I recently reviewed the original Mission: Impossible (1996, Brian De Palma) for Reel World Theology as a lead up to the fifth film in the M:I franchise:
The Mission: Impossible film franchise, with each sequel each promising bigger and more dangerous stunts for its star, Tom Cruise, to attempt, began less with a loud bang and more with a slow burn. Brian De Palma’s 1996 film is more of a spy thriller than a straightforward action film. Through mind-bending plot twists and some interesting cinematography and directorial decisions, De Palma takes the audience along for a thrill ride with Ethan Hunt (Cruise) as a young IMF agent trying to discover whodunit.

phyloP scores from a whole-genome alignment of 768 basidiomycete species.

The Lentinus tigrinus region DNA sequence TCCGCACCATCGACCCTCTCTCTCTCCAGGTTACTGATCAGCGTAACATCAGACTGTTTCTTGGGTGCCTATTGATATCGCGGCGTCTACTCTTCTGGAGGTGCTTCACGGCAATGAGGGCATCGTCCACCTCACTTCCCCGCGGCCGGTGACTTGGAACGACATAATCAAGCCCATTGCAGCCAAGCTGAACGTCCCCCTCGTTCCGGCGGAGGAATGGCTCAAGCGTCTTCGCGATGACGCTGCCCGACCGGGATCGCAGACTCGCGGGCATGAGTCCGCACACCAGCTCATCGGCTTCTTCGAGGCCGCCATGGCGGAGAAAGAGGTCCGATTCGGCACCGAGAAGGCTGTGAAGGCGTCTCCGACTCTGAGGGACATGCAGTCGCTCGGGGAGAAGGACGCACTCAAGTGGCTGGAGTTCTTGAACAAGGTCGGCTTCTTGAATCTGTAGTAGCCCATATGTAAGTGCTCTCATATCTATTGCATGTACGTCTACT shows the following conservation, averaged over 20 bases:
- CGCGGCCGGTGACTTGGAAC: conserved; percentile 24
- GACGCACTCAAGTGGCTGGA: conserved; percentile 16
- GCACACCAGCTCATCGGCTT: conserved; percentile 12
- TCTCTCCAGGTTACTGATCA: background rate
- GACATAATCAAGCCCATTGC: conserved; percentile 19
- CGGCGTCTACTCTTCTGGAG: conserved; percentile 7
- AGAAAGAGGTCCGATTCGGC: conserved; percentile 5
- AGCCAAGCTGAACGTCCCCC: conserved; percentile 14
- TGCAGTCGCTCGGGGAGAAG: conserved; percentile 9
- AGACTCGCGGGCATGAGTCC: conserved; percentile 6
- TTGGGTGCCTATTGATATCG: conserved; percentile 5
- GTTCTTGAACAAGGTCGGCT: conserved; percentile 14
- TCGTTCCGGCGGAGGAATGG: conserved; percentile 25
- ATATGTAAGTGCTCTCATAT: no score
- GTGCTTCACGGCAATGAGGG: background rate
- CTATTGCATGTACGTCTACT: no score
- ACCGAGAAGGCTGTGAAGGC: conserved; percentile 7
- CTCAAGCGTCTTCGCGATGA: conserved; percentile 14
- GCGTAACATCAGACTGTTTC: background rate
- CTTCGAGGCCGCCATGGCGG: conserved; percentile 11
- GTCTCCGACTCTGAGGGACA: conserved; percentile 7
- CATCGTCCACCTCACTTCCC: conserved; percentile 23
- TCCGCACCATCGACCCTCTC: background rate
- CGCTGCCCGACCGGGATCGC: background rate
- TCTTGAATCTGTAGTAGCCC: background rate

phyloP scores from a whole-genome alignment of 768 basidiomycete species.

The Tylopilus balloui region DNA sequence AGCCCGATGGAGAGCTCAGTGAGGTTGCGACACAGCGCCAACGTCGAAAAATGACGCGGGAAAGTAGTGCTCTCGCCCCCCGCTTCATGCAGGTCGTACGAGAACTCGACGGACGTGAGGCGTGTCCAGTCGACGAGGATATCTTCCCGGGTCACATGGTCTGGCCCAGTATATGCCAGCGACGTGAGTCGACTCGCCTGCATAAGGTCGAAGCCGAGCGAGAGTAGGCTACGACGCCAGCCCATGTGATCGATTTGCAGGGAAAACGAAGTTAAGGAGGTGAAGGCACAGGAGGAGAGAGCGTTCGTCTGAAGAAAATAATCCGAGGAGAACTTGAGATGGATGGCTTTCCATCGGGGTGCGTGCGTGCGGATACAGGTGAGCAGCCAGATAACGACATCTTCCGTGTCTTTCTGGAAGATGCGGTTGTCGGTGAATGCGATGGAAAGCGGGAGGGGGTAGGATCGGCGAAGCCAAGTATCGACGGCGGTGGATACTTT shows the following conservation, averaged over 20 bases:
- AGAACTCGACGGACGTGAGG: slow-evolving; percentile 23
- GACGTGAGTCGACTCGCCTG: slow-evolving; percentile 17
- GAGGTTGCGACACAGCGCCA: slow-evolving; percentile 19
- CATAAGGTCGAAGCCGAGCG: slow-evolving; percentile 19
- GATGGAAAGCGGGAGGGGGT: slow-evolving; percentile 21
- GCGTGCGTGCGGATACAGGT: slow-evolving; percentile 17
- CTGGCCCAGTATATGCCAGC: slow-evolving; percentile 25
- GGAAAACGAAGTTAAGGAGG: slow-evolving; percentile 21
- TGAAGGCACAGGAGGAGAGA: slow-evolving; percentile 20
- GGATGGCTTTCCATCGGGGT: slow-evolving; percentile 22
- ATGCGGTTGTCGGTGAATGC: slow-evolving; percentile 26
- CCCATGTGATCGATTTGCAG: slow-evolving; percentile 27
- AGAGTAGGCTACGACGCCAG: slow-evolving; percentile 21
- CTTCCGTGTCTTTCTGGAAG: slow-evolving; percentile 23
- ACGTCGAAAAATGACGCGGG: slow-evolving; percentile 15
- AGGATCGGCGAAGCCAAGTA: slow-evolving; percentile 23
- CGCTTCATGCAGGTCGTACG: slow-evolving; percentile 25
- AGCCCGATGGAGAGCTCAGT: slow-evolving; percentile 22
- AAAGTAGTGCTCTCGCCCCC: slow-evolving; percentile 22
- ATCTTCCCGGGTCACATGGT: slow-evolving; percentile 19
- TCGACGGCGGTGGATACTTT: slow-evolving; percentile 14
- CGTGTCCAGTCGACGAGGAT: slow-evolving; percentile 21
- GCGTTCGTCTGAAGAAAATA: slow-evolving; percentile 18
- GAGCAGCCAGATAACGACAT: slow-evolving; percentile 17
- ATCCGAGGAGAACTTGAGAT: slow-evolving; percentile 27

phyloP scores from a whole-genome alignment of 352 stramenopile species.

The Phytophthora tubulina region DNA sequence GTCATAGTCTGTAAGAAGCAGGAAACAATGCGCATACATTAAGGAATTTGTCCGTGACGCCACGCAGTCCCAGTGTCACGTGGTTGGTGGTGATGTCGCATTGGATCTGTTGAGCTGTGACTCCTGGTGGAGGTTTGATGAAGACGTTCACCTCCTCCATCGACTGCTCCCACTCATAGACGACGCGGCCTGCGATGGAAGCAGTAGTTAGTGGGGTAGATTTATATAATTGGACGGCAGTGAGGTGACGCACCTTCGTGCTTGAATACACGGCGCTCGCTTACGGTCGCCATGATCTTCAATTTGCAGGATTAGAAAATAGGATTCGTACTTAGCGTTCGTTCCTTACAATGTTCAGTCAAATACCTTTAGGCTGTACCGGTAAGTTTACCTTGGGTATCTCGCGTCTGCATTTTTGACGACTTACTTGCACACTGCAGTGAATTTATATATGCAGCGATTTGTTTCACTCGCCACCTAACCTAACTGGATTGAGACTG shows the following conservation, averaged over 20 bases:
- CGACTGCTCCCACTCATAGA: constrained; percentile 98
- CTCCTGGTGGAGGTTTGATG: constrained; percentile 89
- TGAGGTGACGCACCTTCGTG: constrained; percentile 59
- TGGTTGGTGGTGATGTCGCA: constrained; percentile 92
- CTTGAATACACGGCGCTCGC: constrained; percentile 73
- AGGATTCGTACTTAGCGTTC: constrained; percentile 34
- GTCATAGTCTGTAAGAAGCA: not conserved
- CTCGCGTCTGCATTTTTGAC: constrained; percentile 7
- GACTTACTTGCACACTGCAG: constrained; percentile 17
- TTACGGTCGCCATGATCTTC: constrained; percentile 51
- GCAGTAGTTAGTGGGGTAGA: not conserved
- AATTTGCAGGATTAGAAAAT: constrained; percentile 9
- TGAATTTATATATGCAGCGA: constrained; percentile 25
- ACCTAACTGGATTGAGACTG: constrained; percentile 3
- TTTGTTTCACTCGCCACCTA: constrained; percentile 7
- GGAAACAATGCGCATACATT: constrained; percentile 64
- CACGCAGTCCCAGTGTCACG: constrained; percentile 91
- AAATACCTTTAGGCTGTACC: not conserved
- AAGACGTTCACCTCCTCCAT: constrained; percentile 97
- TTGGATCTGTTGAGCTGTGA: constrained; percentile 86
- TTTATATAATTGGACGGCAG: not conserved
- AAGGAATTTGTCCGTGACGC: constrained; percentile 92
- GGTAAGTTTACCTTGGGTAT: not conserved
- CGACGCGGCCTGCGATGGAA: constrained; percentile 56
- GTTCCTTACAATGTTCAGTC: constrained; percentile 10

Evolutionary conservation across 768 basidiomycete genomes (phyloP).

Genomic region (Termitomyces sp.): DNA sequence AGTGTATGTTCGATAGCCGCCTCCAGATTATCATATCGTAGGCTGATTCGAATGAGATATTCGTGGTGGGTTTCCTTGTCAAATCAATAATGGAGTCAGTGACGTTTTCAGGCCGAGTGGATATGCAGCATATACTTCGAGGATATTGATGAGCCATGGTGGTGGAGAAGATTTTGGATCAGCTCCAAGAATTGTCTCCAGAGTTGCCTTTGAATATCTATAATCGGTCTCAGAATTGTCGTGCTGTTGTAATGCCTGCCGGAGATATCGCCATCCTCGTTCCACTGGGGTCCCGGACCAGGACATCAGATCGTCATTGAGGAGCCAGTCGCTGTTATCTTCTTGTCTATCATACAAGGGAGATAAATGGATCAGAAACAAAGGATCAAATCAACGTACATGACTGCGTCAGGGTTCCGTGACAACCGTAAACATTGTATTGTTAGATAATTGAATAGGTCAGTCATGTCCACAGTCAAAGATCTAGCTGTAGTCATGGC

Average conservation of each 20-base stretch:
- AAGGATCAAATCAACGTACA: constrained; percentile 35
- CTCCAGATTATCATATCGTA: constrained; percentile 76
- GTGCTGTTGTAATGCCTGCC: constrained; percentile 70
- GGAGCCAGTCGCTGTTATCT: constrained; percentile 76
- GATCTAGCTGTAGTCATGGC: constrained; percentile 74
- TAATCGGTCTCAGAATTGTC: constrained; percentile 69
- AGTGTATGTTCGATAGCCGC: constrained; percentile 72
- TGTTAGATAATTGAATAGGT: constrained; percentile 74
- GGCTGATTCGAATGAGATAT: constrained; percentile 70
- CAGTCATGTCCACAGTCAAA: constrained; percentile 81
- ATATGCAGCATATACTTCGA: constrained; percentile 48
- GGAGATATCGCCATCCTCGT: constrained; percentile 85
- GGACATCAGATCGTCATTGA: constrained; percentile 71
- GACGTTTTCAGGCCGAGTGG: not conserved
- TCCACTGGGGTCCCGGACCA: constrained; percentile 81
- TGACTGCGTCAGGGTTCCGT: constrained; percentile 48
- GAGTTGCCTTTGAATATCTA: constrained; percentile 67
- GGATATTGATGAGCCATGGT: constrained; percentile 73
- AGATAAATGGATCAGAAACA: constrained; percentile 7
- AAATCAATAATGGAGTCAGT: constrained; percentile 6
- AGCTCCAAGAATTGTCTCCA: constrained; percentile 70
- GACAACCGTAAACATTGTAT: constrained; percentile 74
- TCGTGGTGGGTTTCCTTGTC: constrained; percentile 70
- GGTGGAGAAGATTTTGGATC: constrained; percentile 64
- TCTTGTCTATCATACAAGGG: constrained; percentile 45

The opening sequence features the now-iconic scene of Ethan pulling off the mask to reveal the truth. This mask-removal trope—present in each of the sequels—serves as a sort of symbol of the entire franchise, a multi-layered mosaic of identity and styles, with each director giving the next film their own personal thumbprint. The audience is unsure where the film will be headed next, or what sort of identity this particular Mission: Impossible film holds. De Palma’s style is certainly present, with canted angle shots, split focus shots, and slow tracking shots all making for a very stylized action thriller. Some taut sequences–especially the Langley infiltration and the fish tank restaurant scene–are exhilarating, and Mission: Impossible is certainly never dull.